Health officials continue to recommend staff, patients and visitors wear high-quality, well-fitted masks in health care settings.

Not all health care facilities will require masks

But outside the hospital setting, some health care providers in the region are choosing to make masks optional for staff and patients.

At Sound Physical Therapy in West Seattle, co-owners and physical therapists Ingrid Sparrow and Chris Zang are cautiously optimistic about the option to drop masks.

“We're very much presenting it as an option,” Sparrow said. “And we're very happy to continue to use masks for anyone who feels that they would like to do that.

“We would all prefer not to get Covid. But I think we prefer to be able to go back to being non-masked with our patients where it's appropriate,” Sparrow said.

Sparrow and Zang said they will re-evaluate the policy if they start to see cases rising and staff getting sick.

They say they're trying to find a balance between allowing staff and patients to make their own choices, and not wanting to see an economic impact if lots of people are unable to come in.

“As a business, it definitely puts us back on guard again and, paying attention as to how things change over the next month — we'll see how that is playing out,” Zang said.

Sparrow said there is some financial anxiety. In the early days, she said financial relief options like the federal Paycheck Protection Program kept the business afloat.

“It's really been three years of [questioning] if we were going to make it,” Sparrow said.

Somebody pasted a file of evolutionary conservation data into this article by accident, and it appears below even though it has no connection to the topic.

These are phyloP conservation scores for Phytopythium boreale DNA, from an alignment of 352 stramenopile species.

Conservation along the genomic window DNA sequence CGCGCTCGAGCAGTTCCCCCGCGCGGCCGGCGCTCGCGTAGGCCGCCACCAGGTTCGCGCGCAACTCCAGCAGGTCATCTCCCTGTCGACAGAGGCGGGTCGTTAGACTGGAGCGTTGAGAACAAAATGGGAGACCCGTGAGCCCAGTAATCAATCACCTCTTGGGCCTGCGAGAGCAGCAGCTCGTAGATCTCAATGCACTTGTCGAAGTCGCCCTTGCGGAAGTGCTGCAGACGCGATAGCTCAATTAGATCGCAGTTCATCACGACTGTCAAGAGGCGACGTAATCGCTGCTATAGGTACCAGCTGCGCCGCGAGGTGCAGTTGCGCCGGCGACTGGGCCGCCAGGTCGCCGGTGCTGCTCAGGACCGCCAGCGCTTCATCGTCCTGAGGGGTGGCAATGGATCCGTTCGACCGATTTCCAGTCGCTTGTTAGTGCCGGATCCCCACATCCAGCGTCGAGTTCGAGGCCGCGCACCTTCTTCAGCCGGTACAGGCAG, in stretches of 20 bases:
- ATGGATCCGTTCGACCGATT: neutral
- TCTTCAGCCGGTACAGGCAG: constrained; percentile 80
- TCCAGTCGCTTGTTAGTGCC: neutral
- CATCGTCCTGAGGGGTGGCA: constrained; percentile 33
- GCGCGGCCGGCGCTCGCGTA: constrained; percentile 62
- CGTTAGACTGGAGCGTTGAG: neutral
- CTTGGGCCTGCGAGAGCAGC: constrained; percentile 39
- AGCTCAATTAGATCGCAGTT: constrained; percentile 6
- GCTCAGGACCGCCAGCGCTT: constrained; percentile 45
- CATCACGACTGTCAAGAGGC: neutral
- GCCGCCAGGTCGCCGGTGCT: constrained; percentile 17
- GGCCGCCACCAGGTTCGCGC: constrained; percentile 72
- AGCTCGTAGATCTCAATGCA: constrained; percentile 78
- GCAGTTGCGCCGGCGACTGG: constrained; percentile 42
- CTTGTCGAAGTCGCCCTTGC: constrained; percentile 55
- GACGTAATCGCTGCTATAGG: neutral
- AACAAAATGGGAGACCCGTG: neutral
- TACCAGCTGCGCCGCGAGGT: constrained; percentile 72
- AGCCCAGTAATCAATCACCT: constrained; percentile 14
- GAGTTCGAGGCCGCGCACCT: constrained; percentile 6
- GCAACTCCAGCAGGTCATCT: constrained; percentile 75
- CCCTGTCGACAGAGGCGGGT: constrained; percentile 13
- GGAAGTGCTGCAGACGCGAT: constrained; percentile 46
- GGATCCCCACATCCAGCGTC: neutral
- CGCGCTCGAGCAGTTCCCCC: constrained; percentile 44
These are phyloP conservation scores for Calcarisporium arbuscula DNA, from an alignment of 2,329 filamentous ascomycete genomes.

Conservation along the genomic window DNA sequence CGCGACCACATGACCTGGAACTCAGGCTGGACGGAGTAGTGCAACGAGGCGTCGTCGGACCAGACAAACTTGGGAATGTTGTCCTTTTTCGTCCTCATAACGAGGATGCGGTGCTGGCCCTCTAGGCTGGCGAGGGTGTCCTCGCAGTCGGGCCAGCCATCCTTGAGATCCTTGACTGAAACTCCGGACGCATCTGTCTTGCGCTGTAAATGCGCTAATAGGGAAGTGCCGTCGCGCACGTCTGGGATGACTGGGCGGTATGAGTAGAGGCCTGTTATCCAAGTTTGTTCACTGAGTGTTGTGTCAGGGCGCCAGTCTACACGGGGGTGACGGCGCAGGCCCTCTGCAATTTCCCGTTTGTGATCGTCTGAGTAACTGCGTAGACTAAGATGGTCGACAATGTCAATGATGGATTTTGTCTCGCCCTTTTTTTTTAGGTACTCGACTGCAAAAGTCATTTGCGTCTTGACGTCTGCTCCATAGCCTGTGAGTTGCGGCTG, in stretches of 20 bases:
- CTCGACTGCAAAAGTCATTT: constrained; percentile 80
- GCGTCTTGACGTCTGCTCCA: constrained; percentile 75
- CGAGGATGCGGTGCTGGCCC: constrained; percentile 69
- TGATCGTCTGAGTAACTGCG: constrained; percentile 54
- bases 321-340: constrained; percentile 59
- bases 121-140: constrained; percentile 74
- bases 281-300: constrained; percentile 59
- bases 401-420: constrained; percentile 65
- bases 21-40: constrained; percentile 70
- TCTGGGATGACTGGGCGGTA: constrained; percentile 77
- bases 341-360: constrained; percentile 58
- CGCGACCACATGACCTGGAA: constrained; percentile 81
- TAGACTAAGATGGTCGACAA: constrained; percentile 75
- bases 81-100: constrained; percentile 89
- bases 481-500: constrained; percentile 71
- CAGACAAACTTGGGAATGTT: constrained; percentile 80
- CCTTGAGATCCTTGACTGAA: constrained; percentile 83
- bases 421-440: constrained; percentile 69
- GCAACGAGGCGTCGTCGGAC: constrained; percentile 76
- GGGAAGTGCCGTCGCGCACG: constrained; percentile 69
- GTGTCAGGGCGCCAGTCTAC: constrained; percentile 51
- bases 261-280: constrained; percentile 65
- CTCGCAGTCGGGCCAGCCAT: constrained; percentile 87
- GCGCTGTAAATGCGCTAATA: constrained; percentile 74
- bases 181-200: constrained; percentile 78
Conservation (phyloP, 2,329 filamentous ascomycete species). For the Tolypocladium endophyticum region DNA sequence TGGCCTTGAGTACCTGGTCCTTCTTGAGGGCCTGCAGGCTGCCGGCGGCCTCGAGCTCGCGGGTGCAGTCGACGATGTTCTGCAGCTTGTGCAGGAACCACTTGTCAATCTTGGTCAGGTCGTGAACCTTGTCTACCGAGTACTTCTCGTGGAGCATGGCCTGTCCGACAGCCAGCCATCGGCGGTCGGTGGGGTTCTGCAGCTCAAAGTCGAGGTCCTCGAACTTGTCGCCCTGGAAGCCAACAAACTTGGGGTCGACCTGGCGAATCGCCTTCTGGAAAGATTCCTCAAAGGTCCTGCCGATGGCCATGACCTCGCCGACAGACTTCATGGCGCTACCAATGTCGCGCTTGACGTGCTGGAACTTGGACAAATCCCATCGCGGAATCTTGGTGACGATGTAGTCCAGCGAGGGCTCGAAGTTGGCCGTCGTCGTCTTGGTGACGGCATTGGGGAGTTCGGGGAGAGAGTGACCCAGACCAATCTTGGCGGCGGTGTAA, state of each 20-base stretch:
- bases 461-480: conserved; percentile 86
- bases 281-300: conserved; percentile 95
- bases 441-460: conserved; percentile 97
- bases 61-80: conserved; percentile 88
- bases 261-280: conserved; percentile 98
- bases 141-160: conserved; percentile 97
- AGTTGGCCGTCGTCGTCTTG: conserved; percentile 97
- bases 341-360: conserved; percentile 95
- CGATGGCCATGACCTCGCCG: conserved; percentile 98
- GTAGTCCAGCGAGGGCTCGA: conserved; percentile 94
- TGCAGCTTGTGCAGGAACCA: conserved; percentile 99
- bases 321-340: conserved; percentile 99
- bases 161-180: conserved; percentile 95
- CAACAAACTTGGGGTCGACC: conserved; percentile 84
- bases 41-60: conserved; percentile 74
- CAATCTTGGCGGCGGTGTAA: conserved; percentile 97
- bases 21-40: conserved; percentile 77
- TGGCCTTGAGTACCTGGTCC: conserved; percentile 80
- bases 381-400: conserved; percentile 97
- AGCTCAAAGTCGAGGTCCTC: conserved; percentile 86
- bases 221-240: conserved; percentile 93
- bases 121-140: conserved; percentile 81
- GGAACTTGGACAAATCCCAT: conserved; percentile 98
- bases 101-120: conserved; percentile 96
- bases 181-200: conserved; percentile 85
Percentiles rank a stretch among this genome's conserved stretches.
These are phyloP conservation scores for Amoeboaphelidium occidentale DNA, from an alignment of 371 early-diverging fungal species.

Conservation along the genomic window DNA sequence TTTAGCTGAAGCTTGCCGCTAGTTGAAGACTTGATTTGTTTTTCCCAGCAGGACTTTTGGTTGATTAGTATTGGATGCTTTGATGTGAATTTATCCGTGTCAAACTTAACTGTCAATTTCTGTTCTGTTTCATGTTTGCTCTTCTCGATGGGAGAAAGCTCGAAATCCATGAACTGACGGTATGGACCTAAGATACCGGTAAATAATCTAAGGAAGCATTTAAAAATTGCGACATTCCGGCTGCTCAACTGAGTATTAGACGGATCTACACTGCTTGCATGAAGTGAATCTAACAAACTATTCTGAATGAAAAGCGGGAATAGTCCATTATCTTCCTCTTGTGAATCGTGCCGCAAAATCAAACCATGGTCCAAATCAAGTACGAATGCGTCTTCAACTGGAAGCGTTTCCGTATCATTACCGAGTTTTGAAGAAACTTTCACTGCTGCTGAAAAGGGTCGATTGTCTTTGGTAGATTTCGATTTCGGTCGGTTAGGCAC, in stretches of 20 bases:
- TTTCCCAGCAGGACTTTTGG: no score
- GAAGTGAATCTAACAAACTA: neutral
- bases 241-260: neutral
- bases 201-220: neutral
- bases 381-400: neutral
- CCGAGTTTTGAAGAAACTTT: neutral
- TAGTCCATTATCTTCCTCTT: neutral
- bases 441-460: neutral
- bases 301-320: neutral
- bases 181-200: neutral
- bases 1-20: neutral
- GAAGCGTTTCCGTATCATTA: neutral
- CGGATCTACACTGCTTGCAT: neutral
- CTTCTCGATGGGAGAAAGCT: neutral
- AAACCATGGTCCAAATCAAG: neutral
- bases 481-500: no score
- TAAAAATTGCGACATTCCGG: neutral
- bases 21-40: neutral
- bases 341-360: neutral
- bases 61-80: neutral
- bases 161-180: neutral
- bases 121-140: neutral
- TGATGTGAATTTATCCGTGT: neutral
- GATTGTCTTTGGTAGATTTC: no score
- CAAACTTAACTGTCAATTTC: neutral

The difference now is that those kinds of relief programs have largely ended and seem unlikely to return.

Zang said he feels masks have protected their staff and patients, and helped the practice remain open.

But there’s a flip side: Zang and Sparrow say some patients struggle to do the exercises they’re given while masked, and the loss of non-verbal communication has been hard.

The co-owners have discussed their masking policy with peers in the industry, but they feel they’re making the choice without a lot of solid guidance from the state.

Physical therapy is part of the health care continuum and was deemed an essential service in 2020 when stay at home orders were in place. But it’s a far cry from the hospital setting.

Sparrow said, in those early days, there were a lot of unanswered questions, and she feels they’re in a similar situation now where there’s no clear guidance for her specific practice.

And she’s not alone in wanting more guidance.

In the long-term care setting, many facilities also felt a lack of guidance in the weeks leading up to the expiration of the masking order.

A joint letter sent by the Adult Family Home Council of Washington and the Washington Health Care Association, which represent many of the long-term care facilities in the state, implored the state Department of Health to update their guidance on situations where masking may still be necessary ahead of the Monday, April 3 deadline.

As of last week, the Department of Health anticipated that new guidance would be available on, or close to, the day the order lifted.

A spokesperson said it had not been published earlier due to the need for a lengthy internal review process.